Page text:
I was never an anxious person until I began traveling, which I am convinced is purely coincidental. I don’t only have anxiety when I travel. These attacks can happen anytime – at work, in the car, at home, at the shopping mall. They also happened on my flight from Tokyo to Calgary after our stay in Narita, in the backcountry of Waterton National Park, in our treehouse at Viking Nature Resort on Ko Phi Phi island in Thailand, after experiencing an Earthquake in Ixtapa, and during our first night at our IVHQ placement in Bali. If you have ever experienced anxiety, or have known someone who has, you will know that there is absolutely nothing you can do about it once it starts. In fact, panicking about the anxiety will usually only amplify the attack.
However – I believe that there is hope for us anxiety sufferers. With some basic tools, tips and tricks, I believe that we can greatly reduce the amount of anxiety we experience while on the road, whether that means on a road trip a few cities away or halfway around the globe. For me, anxiety is generally a result of emotional turmoil. So, instead of titling this post “How to Prevent an Anxiety Attack While Traveling” (which we all know is impossible) I decided to focus on ways that you can greatly reduce your discomfort when experiencing an Emotional Breakdown while traveling.
Maybe I am just a sensitive traveler – but I feel like a trip isn’t a trip until somebody freaks out over something, whether that something is justifiable or not. Emotions are running high, stress levels are elevated, and the adrenaline rush you experience from seeing so many new and unfamiliar faces and places can leave you exhausted. I experienced multiple Emotional Breakdowns while I was traveling in Asia with Sean (that man truly deserves an award for putting up with me sometimes), but these feelings were amplified when I was on my solo trip in California this past October. No longer could I turn to my boyfriend’s kind and familiar face for comfort, where he would hug me and patiently reassure me. I was alone. The first night I got to California, at the beginning of an 11-day stretch, I received some very sad news from home regarding my family. For the first week, I was in Santa Monica with a coworker and we were attending a course, which kept my thoughts and mind preoccupied. But once I arrived in San Diego for my 4-day Solo Adventure, I was left alone with my thoughts, with little distraction, and with nobody to tell me everything was going to be OK. Enter Emotional Breakdown.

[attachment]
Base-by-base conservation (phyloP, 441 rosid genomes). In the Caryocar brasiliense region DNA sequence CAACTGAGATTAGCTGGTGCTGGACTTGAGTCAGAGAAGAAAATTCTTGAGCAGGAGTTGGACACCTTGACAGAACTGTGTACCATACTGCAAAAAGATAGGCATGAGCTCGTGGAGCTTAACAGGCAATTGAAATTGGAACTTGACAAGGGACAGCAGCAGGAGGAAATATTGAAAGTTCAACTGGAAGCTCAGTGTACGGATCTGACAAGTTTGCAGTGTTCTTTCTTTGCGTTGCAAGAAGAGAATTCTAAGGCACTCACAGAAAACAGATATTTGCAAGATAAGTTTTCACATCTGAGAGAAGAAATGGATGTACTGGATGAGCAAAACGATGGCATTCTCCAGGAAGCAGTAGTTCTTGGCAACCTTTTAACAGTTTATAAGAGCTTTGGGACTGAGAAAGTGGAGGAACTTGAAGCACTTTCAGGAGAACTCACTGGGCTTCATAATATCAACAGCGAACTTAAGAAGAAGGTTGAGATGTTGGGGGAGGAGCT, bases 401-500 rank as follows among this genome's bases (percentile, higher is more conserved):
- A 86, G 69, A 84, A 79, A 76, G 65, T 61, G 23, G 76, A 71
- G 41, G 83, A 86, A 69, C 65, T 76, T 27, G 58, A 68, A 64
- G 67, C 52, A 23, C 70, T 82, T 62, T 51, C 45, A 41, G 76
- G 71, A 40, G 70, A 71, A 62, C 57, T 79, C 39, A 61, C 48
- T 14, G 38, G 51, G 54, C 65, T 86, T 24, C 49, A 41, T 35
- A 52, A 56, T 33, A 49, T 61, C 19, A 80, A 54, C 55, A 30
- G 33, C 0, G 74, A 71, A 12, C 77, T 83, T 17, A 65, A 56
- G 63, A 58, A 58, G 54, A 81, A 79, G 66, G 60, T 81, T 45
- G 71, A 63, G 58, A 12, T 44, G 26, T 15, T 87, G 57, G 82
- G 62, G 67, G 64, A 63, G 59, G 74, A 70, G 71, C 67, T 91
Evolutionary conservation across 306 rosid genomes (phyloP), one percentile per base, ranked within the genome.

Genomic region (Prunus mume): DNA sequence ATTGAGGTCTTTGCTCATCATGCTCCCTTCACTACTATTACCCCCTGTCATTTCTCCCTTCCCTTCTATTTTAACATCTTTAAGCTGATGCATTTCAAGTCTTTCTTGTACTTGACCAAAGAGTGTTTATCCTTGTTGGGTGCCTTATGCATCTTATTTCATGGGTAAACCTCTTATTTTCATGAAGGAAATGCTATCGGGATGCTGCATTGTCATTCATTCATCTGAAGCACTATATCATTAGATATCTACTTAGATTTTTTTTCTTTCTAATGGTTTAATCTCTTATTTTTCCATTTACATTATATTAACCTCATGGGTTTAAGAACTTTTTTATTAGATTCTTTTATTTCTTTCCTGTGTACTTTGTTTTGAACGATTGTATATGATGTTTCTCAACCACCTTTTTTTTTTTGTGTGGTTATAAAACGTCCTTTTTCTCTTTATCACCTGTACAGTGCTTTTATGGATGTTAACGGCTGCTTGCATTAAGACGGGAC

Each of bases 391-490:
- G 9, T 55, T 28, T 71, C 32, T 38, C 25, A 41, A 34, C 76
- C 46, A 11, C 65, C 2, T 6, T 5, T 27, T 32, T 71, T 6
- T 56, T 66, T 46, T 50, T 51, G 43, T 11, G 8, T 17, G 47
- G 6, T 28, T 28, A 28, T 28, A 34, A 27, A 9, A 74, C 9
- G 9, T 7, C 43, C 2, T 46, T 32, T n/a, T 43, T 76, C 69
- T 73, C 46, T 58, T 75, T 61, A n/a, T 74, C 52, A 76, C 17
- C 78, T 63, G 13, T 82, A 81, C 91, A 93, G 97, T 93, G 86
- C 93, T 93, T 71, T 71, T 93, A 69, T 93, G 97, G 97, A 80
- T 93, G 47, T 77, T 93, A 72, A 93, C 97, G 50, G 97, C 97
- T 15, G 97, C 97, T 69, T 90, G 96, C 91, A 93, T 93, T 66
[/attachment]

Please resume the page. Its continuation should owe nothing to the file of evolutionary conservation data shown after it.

Below are 8 tried, tested and true tips that I have used while traveling, both solo and with a companion. I was inspired to write this post after reading “5 Tips for Dealing with Travel Anxiety” from travelwithkate.com…she has some awesome advice as well. While you can’t necessarily control your emotions or your anxiety, there are ways that you can reduce the terrible feelings that come with them, and deal with your situation so that you can get back to enjoying your travels.
1. Write in a Journal
This one sometimes makes people roll their eyes, although I’m not sure why…I have enjoyed journaling since I was probably about 7 or 8 years old. I especially enjoy it while I am traveling because I find that my thoughts are much more clear when I am away from my day to day routine. It can be extremely cleansing to write out your frustrations, feelings, trials and triumphs. It is also rewarding to read through your old travel journals and remember how you were feeling in that low moment, and then recall how you overcame the struggle.
2. Bring Comforting Items
In an upcoming post, I plan to write about ‘The Things I Will Never Travel Solo Without’…and a mini candle is one of them. When you’re feeling sad or anxious, a few simple familiar items can be especially comforting. They don’t have to be big. Your favourite tea bags, your boyfriend’s cozy sweater, a favourite book or a photo of your loved ones can all serve a comforting purpose when you’re far from home.